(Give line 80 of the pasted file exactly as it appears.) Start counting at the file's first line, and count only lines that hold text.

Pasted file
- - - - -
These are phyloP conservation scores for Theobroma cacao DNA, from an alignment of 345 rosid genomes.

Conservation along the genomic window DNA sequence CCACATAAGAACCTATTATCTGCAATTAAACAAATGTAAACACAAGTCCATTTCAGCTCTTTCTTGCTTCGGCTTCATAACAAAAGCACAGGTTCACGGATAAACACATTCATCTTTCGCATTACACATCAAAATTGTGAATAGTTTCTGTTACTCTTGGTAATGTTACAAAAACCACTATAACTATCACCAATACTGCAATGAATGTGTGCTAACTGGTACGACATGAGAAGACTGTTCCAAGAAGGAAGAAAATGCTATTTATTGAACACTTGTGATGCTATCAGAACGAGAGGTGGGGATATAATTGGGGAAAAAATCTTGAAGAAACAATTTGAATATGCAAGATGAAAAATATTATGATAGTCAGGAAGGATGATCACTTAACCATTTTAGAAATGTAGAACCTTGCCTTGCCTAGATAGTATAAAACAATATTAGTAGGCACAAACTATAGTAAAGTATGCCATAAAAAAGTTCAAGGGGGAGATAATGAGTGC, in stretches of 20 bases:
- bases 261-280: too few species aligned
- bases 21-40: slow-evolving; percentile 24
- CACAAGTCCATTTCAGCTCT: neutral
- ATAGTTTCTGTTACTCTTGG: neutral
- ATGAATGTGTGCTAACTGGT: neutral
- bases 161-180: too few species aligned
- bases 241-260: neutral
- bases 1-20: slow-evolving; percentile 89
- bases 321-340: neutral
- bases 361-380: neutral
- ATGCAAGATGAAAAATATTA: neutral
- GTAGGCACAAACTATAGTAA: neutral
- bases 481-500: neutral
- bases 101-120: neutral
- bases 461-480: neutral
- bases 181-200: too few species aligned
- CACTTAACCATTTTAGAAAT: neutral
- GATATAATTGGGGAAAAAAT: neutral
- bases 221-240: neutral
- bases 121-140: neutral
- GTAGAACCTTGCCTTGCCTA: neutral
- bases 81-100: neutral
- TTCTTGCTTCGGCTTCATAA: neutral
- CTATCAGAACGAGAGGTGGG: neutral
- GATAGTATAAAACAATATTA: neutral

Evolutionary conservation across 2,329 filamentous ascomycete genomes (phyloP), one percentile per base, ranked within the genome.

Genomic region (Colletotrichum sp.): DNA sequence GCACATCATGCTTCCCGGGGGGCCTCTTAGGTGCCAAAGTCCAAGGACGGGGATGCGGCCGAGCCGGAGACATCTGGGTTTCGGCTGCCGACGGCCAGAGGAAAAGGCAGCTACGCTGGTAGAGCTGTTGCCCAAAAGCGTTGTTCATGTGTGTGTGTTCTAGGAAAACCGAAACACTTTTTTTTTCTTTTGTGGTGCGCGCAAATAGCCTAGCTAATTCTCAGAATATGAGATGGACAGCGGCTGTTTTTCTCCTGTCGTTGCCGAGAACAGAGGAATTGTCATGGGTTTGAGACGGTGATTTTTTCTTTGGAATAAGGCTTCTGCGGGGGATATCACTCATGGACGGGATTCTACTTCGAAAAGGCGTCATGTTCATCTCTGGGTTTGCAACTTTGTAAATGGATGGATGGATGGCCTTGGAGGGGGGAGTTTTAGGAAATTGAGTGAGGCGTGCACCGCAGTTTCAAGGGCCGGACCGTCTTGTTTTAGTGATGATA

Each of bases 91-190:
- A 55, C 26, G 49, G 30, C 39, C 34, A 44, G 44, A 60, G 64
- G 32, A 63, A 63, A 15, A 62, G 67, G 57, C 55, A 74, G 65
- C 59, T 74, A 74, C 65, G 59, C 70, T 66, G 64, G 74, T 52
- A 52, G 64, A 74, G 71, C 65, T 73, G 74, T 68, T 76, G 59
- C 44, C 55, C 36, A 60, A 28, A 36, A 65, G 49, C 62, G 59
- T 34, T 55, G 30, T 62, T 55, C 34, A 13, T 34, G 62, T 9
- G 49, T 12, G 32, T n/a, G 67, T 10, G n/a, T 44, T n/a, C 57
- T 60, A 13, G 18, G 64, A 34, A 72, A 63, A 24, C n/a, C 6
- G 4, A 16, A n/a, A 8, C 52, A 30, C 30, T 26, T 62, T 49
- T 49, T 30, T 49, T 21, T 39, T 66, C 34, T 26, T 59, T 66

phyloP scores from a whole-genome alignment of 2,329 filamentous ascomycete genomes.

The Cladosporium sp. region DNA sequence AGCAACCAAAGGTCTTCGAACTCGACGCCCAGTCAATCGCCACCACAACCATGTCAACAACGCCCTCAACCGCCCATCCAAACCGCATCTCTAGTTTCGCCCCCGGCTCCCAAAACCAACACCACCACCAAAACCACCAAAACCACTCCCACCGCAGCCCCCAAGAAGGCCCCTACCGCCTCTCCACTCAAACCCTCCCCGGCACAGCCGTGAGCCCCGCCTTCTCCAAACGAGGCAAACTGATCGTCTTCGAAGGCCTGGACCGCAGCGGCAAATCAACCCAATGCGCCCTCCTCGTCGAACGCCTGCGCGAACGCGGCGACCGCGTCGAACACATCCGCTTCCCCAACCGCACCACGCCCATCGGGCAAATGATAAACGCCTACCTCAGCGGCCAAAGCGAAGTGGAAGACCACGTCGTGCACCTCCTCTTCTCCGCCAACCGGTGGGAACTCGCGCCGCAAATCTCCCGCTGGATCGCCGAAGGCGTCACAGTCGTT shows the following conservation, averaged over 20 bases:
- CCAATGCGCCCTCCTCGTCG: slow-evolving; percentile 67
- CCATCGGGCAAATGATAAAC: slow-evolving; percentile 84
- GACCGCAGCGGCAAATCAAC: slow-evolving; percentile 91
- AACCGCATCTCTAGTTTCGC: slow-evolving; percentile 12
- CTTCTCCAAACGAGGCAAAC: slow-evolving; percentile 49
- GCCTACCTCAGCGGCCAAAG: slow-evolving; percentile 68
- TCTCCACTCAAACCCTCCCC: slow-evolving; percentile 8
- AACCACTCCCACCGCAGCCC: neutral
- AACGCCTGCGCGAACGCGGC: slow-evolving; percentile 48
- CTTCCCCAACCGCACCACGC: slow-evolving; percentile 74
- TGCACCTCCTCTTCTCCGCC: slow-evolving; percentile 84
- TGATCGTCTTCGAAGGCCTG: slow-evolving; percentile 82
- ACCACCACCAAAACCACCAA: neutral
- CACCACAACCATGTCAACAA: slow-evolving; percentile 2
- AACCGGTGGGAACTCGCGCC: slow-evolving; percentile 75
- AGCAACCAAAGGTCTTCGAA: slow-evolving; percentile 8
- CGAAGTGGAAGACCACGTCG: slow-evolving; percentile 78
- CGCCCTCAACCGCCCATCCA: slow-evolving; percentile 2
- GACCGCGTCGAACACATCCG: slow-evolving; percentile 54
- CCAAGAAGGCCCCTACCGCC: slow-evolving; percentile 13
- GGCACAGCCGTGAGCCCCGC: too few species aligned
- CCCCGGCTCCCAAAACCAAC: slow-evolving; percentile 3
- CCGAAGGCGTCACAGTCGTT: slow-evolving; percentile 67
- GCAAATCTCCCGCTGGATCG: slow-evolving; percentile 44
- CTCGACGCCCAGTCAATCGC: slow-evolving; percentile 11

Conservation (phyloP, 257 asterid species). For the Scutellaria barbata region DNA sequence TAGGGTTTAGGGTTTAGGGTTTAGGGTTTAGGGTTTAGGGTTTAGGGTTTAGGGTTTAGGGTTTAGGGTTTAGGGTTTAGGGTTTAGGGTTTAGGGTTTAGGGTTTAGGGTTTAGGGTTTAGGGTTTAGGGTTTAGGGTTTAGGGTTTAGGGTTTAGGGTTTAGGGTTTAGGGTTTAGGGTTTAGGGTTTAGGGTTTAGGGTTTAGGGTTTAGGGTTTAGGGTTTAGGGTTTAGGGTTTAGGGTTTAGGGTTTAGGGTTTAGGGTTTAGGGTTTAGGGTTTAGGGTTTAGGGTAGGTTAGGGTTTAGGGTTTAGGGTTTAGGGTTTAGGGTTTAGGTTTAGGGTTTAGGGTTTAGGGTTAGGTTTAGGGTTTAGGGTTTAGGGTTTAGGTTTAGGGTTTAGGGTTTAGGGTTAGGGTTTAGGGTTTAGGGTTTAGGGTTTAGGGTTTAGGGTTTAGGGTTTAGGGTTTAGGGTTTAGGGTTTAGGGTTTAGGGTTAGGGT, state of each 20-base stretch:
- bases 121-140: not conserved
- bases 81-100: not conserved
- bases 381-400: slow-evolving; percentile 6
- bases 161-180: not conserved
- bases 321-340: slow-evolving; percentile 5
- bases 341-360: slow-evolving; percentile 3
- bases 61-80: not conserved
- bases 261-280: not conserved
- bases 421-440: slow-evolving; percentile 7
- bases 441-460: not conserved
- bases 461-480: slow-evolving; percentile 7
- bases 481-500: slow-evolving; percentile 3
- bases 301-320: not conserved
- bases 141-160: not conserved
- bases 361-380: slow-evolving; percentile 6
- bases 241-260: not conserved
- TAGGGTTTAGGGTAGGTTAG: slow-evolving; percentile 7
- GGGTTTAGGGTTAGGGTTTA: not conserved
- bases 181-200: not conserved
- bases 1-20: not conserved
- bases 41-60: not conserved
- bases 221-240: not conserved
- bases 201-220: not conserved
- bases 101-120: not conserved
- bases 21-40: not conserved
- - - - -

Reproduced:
- bases 481-500: slow-evolving; percentile 3